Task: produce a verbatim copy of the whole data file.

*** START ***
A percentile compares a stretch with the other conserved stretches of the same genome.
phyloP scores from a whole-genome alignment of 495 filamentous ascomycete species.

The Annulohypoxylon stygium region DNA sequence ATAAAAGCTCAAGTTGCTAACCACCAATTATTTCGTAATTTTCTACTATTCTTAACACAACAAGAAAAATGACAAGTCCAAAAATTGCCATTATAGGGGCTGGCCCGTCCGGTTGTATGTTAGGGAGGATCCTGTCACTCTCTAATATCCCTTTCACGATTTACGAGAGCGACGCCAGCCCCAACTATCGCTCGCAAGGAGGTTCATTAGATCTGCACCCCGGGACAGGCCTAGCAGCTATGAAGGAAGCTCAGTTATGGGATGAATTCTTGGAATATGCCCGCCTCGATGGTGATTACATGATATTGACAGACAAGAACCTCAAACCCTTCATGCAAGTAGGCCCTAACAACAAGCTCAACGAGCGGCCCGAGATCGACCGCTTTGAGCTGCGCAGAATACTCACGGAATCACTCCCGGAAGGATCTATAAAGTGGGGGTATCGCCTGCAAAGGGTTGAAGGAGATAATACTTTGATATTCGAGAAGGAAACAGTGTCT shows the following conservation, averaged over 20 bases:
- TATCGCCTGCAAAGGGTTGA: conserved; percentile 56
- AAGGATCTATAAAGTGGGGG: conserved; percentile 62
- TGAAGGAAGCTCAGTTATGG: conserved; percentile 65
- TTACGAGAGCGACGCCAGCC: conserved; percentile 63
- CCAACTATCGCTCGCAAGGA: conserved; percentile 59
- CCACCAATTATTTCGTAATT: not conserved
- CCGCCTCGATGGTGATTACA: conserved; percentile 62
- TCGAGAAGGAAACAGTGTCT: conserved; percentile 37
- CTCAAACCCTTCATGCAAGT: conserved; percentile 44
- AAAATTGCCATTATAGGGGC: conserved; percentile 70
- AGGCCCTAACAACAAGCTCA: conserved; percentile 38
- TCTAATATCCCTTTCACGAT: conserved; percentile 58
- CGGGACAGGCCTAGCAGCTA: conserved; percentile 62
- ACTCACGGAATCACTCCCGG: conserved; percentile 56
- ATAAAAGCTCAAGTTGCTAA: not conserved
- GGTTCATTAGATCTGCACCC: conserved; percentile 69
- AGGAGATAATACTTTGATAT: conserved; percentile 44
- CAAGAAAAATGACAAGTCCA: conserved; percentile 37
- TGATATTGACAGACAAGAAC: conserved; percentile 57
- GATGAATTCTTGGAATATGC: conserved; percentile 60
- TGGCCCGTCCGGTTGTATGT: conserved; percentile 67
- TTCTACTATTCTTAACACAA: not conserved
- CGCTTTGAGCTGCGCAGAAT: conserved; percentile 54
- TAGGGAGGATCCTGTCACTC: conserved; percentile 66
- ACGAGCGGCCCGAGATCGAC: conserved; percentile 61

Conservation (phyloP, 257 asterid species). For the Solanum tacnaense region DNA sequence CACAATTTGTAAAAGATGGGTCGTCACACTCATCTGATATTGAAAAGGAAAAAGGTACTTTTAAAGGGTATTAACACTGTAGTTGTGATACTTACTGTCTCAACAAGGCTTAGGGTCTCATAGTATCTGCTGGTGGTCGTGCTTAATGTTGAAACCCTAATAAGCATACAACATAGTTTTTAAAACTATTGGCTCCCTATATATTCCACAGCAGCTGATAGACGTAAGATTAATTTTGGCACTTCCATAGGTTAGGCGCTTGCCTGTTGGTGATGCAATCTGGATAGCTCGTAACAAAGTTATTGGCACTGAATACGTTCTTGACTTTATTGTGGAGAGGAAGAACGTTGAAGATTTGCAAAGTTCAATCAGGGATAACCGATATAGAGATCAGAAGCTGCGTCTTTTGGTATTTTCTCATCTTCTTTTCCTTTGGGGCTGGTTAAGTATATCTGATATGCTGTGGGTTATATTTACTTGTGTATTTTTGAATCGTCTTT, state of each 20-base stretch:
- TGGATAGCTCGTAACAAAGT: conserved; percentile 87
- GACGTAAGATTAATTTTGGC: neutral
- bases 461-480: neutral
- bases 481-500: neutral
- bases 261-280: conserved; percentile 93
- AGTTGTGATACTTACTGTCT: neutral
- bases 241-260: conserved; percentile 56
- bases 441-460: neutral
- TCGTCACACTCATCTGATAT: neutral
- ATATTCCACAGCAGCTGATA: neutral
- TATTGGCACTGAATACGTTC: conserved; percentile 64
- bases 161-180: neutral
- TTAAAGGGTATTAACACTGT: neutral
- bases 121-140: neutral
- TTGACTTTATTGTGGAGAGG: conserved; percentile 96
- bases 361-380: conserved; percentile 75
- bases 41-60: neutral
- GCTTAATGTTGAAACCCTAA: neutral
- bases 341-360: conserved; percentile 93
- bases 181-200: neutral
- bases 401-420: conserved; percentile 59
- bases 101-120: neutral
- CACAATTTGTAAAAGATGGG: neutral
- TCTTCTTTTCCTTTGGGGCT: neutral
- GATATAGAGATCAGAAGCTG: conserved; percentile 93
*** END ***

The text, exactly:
A percentile compares a stretch with the other conserved stretches of the same genome.
phyloP scores from a whole-genome alignment of 495 filamentous ascomycete species.

The Annulohypoxylon stygium region DNA sequence ATAAAAGCTCAAGTTGCTAACCACCAATTATTTCGTAATTTTCTACTATTCTTAACACAACAAGAAAAATGACAAGTCCAAAAATTGCCATTATAGGGGCTGGCCCGTCCGGTTGTATGTTAGGGAGGATCCTGTCACTCTCTAATATCCCTTTCACGATTTACGAGAGCGACGCCAGCCCCAACTATCGCTCGCAAGGAGGTTCATTAGATCTGCACCCCGGGACAGGCCTAGCAGCTATGAAGGAAGCTCAGTTATGGGATGAATTCTTGGAATATGCCCGCCTCGATGGTGATTACATGATATTGACAGACAAGAACCTCAAACCCTTCATGCAAGTAGGCCCTAACAACAAGCTCAACGAGCGGCCCGAGATCGACCGCTTTGAGCTGCGCAGAATACTCACGGAATCACTCCCGGAAGGATCTATAAAGTGGGGGTATCGCCTGCAAAGGGTTGAAGGAGATAATACTTTGATATTCGAGAAGGAAACAGTGTCT shows the following conservation, averaged over 20 bases:
- TATCGCCTGCAAAGGGTTGA: conserved; percentile 56
- AAGGATCTATAAAGTGGGGG: conserved; percentile 62
- TGAAGGAAGCTCAGTTATGG: conserved; percentile 65
- TTACGAGAGCGACGCCAGCC: conserved; percentile 63
- CCAACTATCGCTCGCAAGGA: conserved; percentile 59
- CCACCAATTATTTCGTAATT: not conserved
- CCGCCTCGATGGTGATTACA: conserved; percentile 62
- TCGAGAAGGAAACAGTGTCT: conserved; percentile 37
- CTCAAACCCTTCATGCAAGT: conserved; percentile 44
- AAAATTGCCATTATAGGGGC: conserved; percentile 70
- AGGCCCTAACAACAAGCTCA: conserved; percentile 38
- TCTAATATCCCTTTCACGAT: conserved; percentile 58
- CGGGACAGGCCTAGCAGCTA: conserved; percentile 62
- ACTCACGGAATCACTCCCGG: conserved; percentile 56
- ATAAAAGCTCAAGTTGCTAA: not conserved
- GGTTCATTAGATCTGCACCC: conserved; percentile 69
- AGGAGATAATACTTTGATAT: conserved; percentile 44
- CAAGAAAAATGACAAGTCCA: conserved; percentile 37
- TGATATTGACAGACAAGAAC: conserved; percentile 57
- GATGAATTCTTGGAATATGC: conserved; percentile 60
- TGGCCCGTCCGGTTGTATGT: conserved; percentile 67
- TTCTACTATTCTTAACACAA: not conserved
- CGCTTTGAGCTGCGCAGAAT: conserved; percentile 54
- TAGGGAGGATCCTGTCACTC: conserved; percentile 66
- ACGAGCGGCCCGAGATCGAC: conserved; percentile 61

Conservation (phyloP, 257 asterid species). For the Solanum tacnaense region DNA sequence CACAATTTGTAAAAGATGGGTCGTCACACTCATCTGATATTGAAAAGGAAAAAGGTACTTTTAAAGGGTATTAACACTGTAGTTGTGATACTTACTGTCTCAACAAGGCTTAGGGTCTCATAGTATCTGCTGGTGGTCGTGCTTAATGTTGAAACCCTAATAAGCATACAACATAGTTTTTAAAACTATTGGCTCCCTATATATTCCACAGCAGCTGATAGACGTAAGATTAATTTTGGCACTTCCATAGGTTAGGCGCTTGCCTGTTGGTGATGCAATCTGGATAGCTCGTAACAAAGTTATTGGCACTGAATACGTTCTTGACTTTATTGTGGAGAGGAAGAACGTTGAAGATTTGCAAAGTTCAATCAGGGATAACCGATATAGAGATCAGAAGCTGCGTCTTTTGGTATTTTCTCATCTTCTTTTCCTTTGGGGCTGGTTAAGTATATCTGATATGCTGTGGGTTATATTTACTTGTGTATTTTTGAATCGTCTTT, state of each 20-base stretch:
- TGGATAGCTCGTAACAAAGT: conserved; percentile 87
- GACGTAAGATTAATTTTGGC: neutral
- bases 461-480: neutral
- bases 481-500: neutral
- bases 261-280: conserved; percentile 93
- AGTTGTGATACTTACTGTCT: neutral
- bases 241-260: conserved; percentile 56
- bases 441-460: neutral
- TCGTCACACTCATCTGATAT: neutral
- ATATTCCACAGCAGCTGATA: neutral
- TATTGGCACTGAATACGTTC: conserved; percentile 64
- bases 161-180: neutral
- TTAAAGGGTATTAACACTGT: neutral
- bases 121-140: neutral
- TTGACTTTATTGTGGAGAGG: conserved; percentile 96
- bases 361-380: conserved; percentile 75
- bases 41-60: neutral
- GCTTAATGTTGAAACCCTAA: neutral
- bases 341-360: conserved; percentile 93
- bases 181-200: neutral
- bases 401-420: conserved; percentile 59
- bases 101-120: neutral
- CACAATTTGTAAAAGATGGG: neutral
- TCTTCTTTTCCTTTGGGGCT: neutral
- GATATAGAGATCAGAAGCTG: conserved; percentile 93